Lou Gross receives the 2022 Macebearer Award, UT’s highest faculty honor.
A PhD student’s passion for marathon running inspired a model that accurately accounts for in-race nutrition when developing a runner’s optimal finishing time.
Mathematics Professor David Manderscheid will direct the National Science Foundation’s Division of Mathematical Sciences beginning January 31.
A mathematics professor is developing a method that employs artificial intelligence to clearly understand the electrical brain activity data conveyed through electroencephalogram monitoring.
An applied mathematician at UT has developed a partial differential equation model to find the desired flow rate to reduce invasive populations.
In a recent letter to the editor of the News Sentinel, UT math professor Conrad Plaut explains that the faculty previously interviewed by the News Sentinel concerning the enhanced post-tenure performance review proposed by the Board of Trustees, don’t speak for all UT faculty.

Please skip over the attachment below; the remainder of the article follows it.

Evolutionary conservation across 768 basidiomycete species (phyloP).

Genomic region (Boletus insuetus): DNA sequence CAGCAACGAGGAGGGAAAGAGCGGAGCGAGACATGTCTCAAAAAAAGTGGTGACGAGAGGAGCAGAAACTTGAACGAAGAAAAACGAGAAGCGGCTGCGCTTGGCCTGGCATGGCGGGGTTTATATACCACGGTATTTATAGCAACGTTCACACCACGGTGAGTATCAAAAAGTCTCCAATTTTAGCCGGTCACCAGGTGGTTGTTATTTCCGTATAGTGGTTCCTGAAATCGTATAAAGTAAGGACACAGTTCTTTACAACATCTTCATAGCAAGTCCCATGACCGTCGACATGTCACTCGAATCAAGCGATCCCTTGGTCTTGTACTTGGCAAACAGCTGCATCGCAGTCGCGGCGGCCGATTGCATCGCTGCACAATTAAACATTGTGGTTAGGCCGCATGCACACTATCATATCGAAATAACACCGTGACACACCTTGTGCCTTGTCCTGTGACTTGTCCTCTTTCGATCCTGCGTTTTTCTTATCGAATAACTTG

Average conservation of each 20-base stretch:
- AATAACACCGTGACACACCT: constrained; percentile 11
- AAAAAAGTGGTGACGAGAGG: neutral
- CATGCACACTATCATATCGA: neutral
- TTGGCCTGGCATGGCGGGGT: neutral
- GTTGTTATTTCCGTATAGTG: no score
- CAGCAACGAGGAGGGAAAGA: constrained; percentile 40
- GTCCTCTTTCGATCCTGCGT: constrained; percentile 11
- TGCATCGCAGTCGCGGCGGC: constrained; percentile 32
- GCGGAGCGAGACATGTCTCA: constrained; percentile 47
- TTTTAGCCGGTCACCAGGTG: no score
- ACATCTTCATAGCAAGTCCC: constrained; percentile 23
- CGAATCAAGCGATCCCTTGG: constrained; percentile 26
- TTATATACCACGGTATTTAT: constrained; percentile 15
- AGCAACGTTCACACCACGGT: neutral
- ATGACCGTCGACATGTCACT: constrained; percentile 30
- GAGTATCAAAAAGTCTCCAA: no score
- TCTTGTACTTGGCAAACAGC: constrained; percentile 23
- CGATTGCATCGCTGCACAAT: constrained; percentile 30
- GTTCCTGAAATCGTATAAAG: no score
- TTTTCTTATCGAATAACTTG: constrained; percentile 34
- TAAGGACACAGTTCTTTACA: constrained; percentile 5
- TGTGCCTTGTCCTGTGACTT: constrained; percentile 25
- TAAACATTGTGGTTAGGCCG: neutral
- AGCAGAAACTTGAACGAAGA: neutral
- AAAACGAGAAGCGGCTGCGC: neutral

Louis Gross has been honored with the 2018 SEC Faculty Achievement Award. His research focuses on using computational and mathematical tools to address environmental problems.
Earther featured a study lead by researchers from UT and the University of Vermont about the climate model that factors in how humans react to climate change.
Humans may be the dominant cause of global temperature rise, but they may also be a crucial factor in helping to reduce it.
Louis J. Gross has been named a Fellow in the inaugural class of Fellows of the Society for Mathematical Biology. A distinguished UT professor of ecology and evolutionary biology and mathematics, Gross is also the founding and current director of the National Institute for Mathematical and Biological Synthesis (NIMBioS) and director of UT’s Institute for
Sergey Gavrilets, distinguished professor of ecology, evolutionary biology and mathematics at UT recently published a study explaining what may motivate individuals to take part in extremist behaviors.
A new study from the National Institute for Mathematical and Biological Synthesis, based at UT, sheds light on the origins of human cooperation.